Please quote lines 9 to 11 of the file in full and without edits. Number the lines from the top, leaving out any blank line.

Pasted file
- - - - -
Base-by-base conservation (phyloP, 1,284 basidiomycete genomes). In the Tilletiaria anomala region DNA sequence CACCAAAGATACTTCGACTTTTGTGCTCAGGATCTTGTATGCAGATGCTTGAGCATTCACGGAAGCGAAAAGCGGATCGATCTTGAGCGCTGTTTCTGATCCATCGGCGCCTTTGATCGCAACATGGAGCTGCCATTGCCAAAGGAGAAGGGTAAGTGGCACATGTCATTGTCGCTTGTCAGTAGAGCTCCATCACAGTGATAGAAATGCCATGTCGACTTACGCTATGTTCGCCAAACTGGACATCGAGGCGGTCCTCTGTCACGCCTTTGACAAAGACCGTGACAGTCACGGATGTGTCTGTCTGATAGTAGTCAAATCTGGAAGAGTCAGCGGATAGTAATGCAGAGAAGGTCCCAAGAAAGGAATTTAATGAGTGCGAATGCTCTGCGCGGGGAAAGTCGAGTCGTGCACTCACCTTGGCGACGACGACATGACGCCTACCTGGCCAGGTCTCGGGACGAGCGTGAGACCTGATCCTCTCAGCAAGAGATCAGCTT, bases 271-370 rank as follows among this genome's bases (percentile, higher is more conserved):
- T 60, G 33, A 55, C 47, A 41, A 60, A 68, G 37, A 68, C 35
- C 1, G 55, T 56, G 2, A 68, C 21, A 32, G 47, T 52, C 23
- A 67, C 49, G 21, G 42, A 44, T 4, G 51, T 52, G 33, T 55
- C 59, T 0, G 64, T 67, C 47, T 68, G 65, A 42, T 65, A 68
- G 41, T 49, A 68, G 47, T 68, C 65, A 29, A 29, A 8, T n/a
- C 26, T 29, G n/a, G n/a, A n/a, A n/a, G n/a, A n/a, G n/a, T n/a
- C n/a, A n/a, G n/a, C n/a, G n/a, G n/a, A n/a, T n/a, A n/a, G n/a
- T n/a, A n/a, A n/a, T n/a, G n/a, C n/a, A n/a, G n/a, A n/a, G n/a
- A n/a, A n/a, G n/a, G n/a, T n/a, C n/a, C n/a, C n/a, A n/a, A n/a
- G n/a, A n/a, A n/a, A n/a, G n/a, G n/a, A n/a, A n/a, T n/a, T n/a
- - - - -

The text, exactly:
- T n/a, A n/a, A n/a, T n/a, G n/a, C n/a, A n/a, G n/a, A n/a, G n/a
- A n/a, A n/a, G n/a, G n/a, T n/a, C n/a, C n/a, C n/a, A n/a, A n/a
- G n/a, A n/a, A n/a, A n/a, G n/a, G n/a, A n/a, A n/a, T n/a, T n/a